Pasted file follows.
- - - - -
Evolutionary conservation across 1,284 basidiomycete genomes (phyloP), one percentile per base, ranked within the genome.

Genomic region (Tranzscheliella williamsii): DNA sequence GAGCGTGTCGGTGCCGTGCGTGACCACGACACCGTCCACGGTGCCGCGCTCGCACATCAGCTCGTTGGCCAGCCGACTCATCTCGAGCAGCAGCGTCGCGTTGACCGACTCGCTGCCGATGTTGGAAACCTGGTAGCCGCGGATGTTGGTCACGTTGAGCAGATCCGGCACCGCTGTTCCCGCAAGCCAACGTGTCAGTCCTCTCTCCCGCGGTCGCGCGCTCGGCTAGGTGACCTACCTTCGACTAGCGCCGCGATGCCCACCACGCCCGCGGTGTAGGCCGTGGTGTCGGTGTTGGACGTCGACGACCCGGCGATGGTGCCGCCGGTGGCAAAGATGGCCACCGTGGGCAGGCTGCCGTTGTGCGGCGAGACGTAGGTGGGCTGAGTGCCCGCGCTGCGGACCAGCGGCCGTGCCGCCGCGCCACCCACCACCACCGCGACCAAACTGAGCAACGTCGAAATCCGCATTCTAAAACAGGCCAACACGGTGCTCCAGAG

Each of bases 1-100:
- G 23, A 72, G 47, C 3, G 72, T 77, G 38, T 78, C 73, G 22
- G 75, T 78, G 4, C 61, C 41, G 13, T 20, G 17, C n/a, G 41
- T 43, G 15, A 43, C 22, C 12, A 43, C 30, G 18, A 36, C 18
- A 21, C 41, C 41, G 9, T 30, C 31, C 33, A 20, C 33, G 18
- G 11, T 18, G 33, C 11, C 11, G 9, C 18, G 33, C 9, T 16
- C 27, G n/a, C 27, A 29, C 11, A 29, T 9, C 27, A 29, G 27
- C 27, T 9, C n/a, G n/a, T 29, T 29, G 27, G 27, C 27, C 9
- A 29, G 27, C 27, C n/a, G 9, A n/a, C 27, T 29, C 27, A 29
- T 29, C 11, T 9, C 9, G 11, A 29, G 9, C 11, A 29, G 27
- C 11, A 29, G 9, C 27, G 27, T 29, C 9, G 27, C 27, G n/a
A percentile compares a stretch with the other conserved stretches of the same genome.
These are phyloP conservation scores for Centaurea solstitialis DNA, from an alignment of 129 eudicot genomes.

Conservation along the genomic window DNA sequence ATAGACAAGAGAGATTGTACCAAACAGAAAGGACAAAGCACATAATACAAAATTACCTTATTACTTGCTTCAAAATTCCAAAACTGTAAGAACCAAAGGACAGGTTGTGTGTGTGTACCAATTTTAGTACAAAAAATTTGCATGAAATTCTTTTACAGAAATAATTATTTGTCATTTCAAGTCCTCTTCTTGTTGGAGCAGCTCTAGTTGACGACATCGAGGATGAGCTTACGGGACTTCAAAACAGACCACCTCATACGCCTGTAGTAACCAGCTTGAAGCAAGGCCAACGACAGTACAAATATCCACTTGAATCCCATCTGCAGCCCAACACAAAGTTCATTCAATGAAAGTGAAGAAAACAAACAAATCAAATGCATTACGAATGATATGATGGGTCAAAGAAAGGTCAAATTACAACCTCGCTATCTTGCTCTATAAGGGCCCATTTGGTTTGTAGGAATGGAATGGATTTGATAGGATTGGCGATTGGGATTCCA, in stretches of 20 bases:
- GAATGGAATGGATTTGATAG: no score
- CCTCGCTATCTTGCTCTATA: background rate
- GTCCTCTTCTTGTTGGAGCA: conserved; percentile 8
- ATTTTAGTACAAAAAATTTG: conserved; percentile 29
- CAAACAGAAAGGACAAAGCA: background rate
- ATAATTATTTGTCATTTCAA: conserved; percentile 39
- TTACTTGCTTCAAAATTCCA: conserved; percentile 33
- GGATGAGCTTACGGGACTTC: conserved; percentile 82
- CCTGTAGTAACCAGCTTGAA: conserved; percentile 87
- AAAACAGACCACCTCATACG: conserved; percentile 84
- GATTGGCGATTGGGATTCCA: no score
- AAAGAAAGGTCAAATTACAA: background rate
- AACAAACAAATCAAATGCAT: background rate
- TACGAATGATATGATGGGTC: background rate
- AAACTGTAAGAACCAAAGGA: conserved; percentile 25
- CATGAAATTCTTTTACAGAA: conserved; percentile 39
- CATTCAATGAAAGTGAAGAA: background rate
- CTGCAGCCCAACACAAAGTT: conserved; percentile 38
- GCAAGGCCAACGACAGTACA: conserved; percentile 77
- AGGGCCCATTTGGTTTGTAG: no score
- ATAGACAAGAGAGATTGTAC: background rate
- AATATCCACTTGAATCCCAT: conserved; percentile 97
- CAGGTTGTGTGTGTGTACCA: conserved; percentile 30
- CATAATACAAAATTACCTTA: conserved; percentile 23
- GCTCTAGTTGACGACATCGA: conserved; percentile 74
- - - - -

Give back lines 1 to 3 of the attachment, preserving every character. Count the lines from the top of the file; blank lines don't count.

Evolutionary conservation across 1,284 basidiomycete genomes (phyloP), one percentile per base, ranked within the genome.

Genomic region (Tranzscheliella williamsii): DNA sequence GAGCGTGTCGGTGCCGTGCGTGACCACGACACCGTCCACGGTGCCGCGCTCGCACATCAGCTCGTTGGCCAGCCGACTCATCTCGAGCAGCAGCGTCGCGTTGACCGACTCGCTGCCGATGTTGGAAACCTGGTAGCCGCGGATGTTGGTCACGTTGAGCAGATCCGGCACCGCTGTTCCCGCAAGCCAACGTGTCAGTCCTCTCTCCCGCGGTCGCGCGCTCGGCTAGGTGACCTACCTTCGACTAGCGCCGCGATGCCCACCACGCCCGCGGTGTAGGCCGTGGTGTCGGTGTTGGACGTCGACGACCCGGCGATGGTGCCGCCGGTGGCAAAGATGGCCACCGTGGGCAGGCTGCCGTTGTGCGGCGAGACGTAGGTGGGCTGAGTGCCCGCGCTGCGGACCAGCGGCCGTGCCGCCGCGCCACCCACCACCACCGCGACCAAACTGAGCAACGTCGAAATCCGCATTCTAAAACAGGCCAACACGGTGCTCCAGAG

Each of bases 1-100: